Opel Astra OPC v Renault Megane RS265: Comparison Review

Opel Astra OPC versus Renault Megane RS is the ultimate example of challenger attacking, champion defending.

Words: Daniel DeGasperi. Photos: Alex Bryden / David Zalstein.

Opel Astra OPC versus Renault Megane RS is the ultimate example of challenger attacking, champion defending.

But the French know, arrogantly but correctly, that the Megane RS has long been the benchmark sub-$50,000 hot hatch – when the model was upgraded from RS250 to RS265 last year, the press release was titled “the best just got better”.

Truth in marketing? In this case, yes; the Renault Megane RS has previously fought off the Ford Focus ST and Volkswagen Golf GTI in our own comparison test. Now it’s the turn of a third German-built contender, the also-three-door Opel Astra OPC.

Both the Opel Astra OPC and Renault Megane RS utilise 2.0-litre turbocharged four-cylinder engines. They each exclusively offer a six-speed manual transmission, and power the front wheels, with a proper mechanical limited-slip differential harnessing the after-effects of a heavy throttle.

The Astra OPC gets 206kW of power at 5300rpm, and 400Nm of torque from 2400-4800rpm; the Megane RS can’t quite counter that, producing 195kW at 5500rpm and 360Nm at 3000rpm. But the Opel weighs 1550kg, a hefty 176kg more than the Renault, so both actually claim the same 6.0-second 0-100km/h time.

As far as sparring partners go, the Renault hasn’t been more evenly matched since the ballistic, but far-pricier Ford Focus RS sold out.

The Opel Astra OPC is available as a single model for $42,990, plus $1K for the 20-inch alloy wheels featured here. The Renault Megane RS265, conversely, is available as a three-tier range, or four if you count the limited-edition 8:08 model seen here, a name which references its front-drive production model benchmark eight minute, eight second lap of the Nurburgring.

But while the Megane RS265 Cup starts at $42,640, even the mid-spec $47,140 Trophy misses the full leather trim, electric-adjust seats, bi-xenon headlights, adaptive dampers and satellite navigation. The $49,990 8:08 at least ticks off the bi-xenons and leather but you’ll need to buy the $51,640 Trophy+ to get the power seats and nav.

First round value win to the German, then.

Neither five-seat, three-door hatch offers a particular practicality benefit over the other – unlike the five-door Focus ST and Golf GTI – so a decision on which body is best comes purely down to styling. Perhaps we like the Astra more from the front, but the Megane from the rear; it really is that close.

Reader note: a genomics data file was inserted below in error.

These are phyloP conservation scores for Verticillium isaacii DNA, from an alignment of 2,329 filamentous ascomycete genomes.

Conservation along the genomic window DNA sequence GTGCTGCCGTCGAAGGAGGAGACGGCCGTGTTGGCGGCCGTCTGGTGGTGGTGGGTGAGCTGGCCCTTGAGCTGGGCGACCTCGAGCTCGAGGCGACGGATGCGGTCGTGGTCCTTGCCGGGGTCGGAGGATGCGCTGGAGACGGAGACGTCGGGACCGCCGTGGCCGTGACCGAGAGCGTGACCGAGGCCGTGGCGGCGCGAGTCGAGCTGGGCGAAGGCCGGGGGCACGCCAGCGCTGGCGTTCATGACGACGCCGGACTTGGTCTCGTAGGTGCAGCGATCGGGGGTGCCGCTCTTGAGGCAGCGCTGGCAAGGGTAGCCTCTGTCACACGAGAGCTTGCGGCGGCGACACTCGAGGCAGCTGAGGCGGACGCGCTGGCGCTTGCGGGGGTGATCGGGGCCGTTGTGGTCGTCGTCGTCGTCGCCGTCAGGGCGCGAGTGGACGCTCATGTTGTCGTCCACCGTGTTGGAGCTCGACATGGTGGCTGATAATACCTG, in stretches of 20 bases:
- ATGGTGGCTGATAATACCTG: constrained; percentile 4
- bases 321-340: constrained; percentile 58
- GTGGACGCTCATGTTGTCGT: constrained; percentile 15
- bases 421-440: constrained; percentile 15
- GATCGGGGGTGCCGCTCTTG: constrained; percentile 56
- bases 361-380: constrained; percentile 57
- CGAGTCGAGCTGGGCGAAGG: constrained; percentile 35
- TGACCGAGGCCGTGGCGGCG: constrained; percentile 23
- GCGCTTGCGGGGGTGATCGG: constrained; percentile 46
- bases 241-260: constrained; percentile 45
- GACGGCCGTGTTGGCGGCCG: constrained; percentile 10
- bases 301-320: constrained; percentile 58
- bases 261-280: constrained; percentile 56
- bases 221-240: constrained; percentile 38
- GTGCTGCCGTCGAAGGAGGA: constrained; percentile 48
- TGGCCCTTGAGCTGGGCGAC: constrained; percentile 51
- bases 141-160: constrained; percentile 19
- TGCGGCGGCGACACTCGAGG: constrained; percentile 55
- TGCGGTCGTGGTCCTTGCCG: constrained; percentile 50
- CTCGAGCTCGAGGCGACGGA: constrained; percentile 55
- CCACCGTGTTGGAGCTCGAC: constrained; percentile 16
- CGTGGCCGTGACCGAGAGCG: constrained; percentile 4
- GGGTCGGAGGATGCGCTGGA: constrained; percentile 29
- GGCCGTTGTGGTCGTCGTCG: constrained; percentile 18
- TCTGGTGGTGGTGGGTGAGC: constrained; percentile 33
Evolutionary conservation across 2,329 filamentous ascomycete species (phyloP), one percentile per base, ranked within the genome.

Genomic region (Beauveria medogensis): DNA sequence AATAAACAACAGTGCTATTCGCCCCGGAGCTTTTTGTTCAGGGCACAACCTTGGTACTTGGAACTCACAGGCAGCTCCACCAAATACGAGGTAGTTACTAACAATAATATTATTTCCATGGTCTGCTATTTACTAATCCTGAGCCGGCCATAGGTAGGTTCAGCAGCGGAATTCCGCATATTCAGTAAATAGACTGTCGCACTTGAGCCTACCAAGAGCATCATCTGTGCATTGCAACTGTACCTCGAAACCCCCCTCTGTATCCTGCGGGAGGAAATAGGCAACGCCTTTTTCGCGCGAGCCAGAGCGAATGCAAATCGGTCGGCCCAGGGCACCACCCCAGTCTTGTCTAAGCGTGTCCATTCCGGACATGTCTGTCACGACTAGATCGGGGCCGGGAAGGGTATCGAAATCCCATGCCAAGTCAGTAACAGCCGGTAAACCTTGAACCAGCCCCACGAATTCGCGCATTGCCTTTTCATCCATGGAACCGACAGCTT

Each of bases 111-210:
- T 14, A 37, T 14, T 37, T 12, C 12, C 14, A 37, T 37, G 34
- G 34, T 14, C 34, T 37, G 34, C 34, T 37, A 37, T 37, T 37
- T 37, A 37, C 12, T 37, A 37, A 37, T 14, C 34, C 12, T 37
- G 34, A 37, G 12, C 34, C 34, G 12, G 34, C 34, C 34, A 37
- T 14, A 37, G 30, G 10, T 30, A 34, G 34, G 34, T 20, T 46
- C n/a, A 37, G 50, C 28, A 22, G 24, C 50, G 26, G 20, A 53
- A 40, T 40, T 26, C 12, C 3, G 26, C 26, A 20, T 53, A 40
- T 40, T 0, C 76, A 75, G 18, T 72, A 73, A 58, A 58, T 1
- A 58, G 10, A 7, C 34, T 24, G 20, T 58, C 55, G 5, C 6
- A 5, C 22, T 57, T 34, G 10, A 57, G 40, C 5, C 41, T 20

Both cabins also have their plusses and minuses. The Opel Astra OPC (above) has higher-grade cabin plastics, but awful ergonomics, with the centre console a poorly labelled button fest.

The Renault Megane RS (below) is less confused – once accustomed to the simplicity of the stereo controls hidden on a massive ‘block’ behind the steering wheel. But needing to press two small, non-labelled buttons on it to access the throttle settings and G-meter on the RS Monitor is a similar ergonomic black mark. The interior doesn’t feel high quality, although its simplicity at least extends to consistently matched soft touch plastics and basic climate controls.

Each car’s front seats provide a hint about the way they drive. The Opel Astra OPC has luscious padding, high-quality leather trim and wonderful side bolstering; the Recaro buckets in the Renault Megane RS are essentially a race seat, hard and thin, but ultimately hugging the body tighter.

Standard adaptive dampers – with normal, firmer Sport, and ultra-firm OPC models – aren’t a gimmick in the Opel Astra OPC. In normal mode, this car rides astoundingly well, and not just for a car wearing aggressive 20-inch rims. To drive in urban environs or on a country road, the OPC is comfortable and composed, backing its fine noise suppression.

The Renault Megane RS, by contrast, is hard … just like the seats. Big road irregularities thump through the cabin. Crucially, however, they ‘thump’ but never crash and smash. The Megane RS proves that sophisticated suspension can deliver sports-car firmness with a thin veil of comfort and urban civility. Yes, the layer is thin, but it’s still there, and it’s just-enough acceptable. But after a few big hits the phrase once used by a motoring journo elder statesman, when describing the ride of a Porsche 911 GT3, comes to mind: “if I want to punish my kidneys, I’ll do so with a bottle of Penfolds”.